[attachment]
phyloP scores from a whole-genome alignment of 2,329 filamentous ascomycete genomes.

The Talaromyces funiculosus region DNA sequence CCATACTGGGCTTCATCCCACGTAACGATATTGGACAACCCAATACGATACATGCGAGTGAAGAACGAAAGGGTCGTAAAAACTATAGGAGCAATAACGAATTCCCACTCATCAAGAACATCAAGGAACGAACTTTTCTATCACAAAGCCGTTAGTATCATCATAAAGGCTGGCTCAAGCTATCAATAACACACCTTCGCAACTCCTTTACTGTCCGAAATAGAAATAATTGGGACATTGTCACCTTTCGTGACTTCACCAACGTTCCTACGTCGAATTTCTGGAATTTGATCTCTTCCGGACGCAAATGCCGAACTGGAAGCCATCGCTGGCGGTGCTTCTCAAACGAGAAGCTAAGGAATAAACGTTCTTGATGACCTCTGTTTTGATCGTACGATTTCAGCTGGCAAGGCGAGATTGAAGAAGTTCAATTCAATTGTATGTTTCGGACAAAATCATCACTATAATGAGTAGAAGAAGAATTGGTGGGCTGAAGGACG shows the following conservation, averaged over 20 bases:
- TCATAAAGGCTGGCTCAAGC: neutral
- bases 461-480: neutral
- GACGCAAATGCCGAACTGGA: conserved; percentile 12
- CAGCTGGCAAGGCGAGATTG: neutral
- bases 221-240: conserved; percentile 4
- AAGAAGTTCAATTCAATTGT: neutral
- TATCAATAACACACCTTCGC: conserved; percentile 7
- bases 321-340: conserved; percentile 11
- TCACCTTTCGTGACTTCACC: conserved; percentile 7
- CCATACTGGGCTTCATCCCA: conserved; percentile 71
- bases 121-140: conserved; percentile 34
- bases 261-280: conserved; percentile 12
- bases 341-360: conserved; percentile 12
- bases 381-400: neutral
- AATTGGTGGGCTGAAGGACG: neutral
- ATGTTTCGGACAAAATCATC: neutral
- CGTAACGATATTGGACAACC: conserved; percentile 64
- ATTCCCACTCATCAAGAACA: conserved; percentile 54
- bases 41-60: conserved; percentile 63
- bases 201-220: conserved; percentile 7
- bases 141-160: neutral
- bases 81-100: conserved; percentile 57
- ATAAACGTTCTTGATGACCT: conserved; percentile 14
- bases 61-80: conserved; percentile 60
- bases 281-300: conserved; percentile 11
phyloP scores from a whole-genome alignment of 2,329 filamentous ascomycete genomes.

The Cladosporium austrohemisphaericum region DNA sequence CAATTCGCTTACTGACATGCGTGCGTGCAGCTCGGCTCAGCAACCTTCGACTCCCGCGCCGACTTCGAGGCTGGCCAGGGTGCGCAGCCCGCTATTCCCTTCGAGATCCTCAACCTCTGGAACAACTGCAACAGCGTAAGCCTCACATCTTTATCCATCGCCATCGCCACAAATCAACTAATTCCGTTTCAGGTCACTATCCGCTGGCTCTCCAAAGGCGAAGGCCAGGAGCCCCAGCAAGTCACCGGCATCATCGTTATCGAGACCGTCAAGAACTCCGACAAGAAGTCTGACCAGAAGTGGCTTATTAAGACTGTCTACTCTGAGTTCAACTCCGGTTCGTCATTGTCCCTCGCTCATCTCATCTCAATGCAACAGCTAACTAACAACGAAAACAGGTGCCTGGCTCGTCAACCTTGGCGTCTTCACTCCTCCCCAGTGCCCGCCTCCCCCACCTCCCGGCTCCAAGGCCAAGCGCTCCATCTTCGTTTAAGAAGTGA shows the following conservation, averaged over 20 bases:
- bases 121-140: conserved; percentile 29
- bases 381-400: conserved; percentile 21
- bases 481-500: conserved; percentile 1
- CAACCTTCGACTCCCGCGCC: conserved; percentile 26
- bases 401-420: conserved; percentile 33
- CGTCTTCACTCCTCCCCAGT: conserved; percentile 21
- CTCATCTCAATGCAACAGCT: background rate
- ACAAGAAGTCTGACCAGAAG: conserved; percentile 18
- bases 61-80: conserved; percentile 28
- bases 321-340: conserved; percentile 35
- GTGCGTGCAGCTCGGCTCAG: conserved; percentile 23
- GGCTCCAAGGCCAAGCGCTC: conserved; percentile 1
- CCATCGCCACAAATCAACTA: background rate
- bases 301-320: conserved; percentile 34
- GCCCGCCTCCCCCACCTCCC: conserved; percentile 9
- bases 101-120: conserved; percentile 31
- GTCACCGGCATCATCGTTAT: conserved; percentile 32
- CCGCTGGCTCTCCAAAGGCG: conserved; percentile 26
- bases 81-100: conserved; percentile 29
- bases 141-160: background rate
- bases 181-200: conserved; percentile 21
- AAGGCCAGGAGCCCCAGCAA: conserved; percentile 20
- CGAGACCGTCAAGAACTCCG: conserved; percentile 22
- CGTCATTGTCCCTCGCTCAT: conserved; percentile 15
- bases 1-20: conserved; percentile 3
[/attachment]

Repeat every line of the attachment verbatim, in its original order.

phyloP scores from a whole-genome alignment of 2,329 filamentous ascomycete genomes.

The Talaromyces funiculosus region DNA sequence CCATACTGGGCTTCATCCCACGTAACGATATTGGACAACCCAATACGATACATGCGAGTGAAGAACGAAAGGGTCGTAAAAACTATAGGAGCAATAACGAATTCCCACTCATCAAGAACATCAAGGAACGAACTTTTCTATCACAAAGCCGTTAGTATCATCATAAAGGCTGGCTCAAGCTATCAATAACACACCTTCGCAACTCCTTTACTGTCCGAAATAGAAATAATTGGGACATTGTCACCTTTCGTGACTTCACCAACGTTCCTACGTCGAATTTCTGGAATTTGATCTCTTCCGGACGCAAATGCCGAACTGGAAGCCATCGCTGGCGGTGCTTCTCAAACGAGAAGCTAAGGAATAAACGTTCTTGATGACCTCTGTTTTGATCGTACGATTTCAGCTGGCAAGGCGAGATTGAAGAAGTTCAATTCAATTGTATGTTTCGGACAAAATCATCACTATAATGAGTAGAAGAAGAATTGGTGGGCTGAAGGACG shows the following conservation, averaged over 20 bases:
- TCATAAAGGCTGGCTCAAGC: neutral
- bases 461-480: neutral
- GACGCAAATGCCGAACTGGA: conserved; percentile 12
- CAGCTGGCAAGGCGAGATTG: neutral
- bases 221-240: conserved; percentile 4
- AAGAAGTTCAATTCAATTGT: neutral
- TATCAATAACACACCTTCGC: conserved; percentile 7
- bases 321-340: conserved; percentile 11
- TCACCTTTCGTGACTTCACC: conserved; percentile 7
- CCATACTGGGCTTCATCCCA: conserved; percentile 71
- bases 121-140: conserved; percentile 34
- bases 261-280: conserved; percentile 12
- bases 341-360: conserved; percentile 12
- bases 381-400: neutral
- AATTGGTGGGCTGAAGGACG: neutral
- ATGTTTCGGACAAAATCATC: neutral
- CGTAACGATATTGGACAACC: conserved; percentile 64
- ATTCCCACTCATCAAGAACA: conserved; percentile 54
- bases 41-60: conserved; percentile 63
- bases 201-220: conserved; percentile 7
- bases 141-160: neutral
- bases 81-100: conserved; percentile 57
- ATAAACGTTCTTGATGACCT: conserved; percentile 14
- bases 61-80: conserved; percentile 60
- bases 281-300: conserved; percentile 11
phyloP scores from a whole-genome alignment of 2,329 filamentous ascomycete genomes.

The Cladosporium austrohemisphaericum region DNA sequence CAATTCGCTTACTGACATGCGTGCGTGCAGCTCGGCTCAGCAACCTTCGACTCCCGCGCCGACTTCGAGGCTGGCCAGGGTGCGCAGCCCGCTATTCCCTTCGAGATCCTCAACCTCTGGAACAACTGCAACAGCGTAAGCCTCACATCTTTATCCATCGCCATCGCCACAAATCAACTAATTCCGTTTCAGGTCACTATCCGCTGGCTCTCCAAAGGCGAAGGCCAGGAGCCCCAGCAAGTCACCGGCATCATCGTTATCGAGACCGTCAAGAACTCCGACAAGAAGTCTGACCAGAAGTGGCTTATTAAGACTGTCTACTCTGAGTTCAACTCCGGTTCGTCATTGTCCCTCGCTCATCTCATCTCAATGCAACAGCTAACTAACAACGAAAACAGGTGCCTGGCTCGTCAACCTTGGCGTCTTCACTCCTCCCCAGTGCCCGCCTCCCCCACCTCCCGGCTCCAAGGCCAAGCGCTCCATCTTCGTTTAAGAAGTGA shows the following conservation, averaged over 20 bases:
- bases 121-140: conserved; percentile 29
- bases 381-400: conserved; percentile 21
- bases 481-500: conserved; percentile 1
- CAACCTTCGACTCCCGCGCC: conserved; percentile 26
- bases 401-420: conserved; percentile 33
- CGTCTTCACTCCTCCCCAGT: conserved; percentile 21
- CTCATCTCAATGCAACAGCT: background rate
- ACAAGAAGTCTGACCAGAAG: conserved; percentile 18
- bases 61-80: conserved; percentile 28
- bases 321-340: conserved; percentile 35
- GTGCGTGCAGCTCGGCTCAG: conserved; percentile 23
- GGCTCCAAGGCCAAGCGCTC: conserved; percentile 1
- CCATCGCCACAAATCAACTA: background rate
- bases 301-320: conserved; percentile 34
- GCCCGCCTCCCCCACCTCCC: conserved; percentile 9
- bases 101-120: conserved; percentile 31
- GTCACCGGCATCATCGTTAT: conserved; percentile 32
- CCGCTGGCTCTCCAAAGGCG: conserved; percentile 26
- bases 81-100: conserved; percentile 29
- bases 141-160: background rate
- bases 181-200: conserved; percentile 21
- AAGGCCAGGAGCCCCAGCAA: conserved; percentile 20
- CGAGACCGTCAAGAACTCCG: conserved; percentile 22
- CGTCATTGTCCCTCGCTCAT: conserved; percentile 15
- bases 1-20: conserved; percentile 3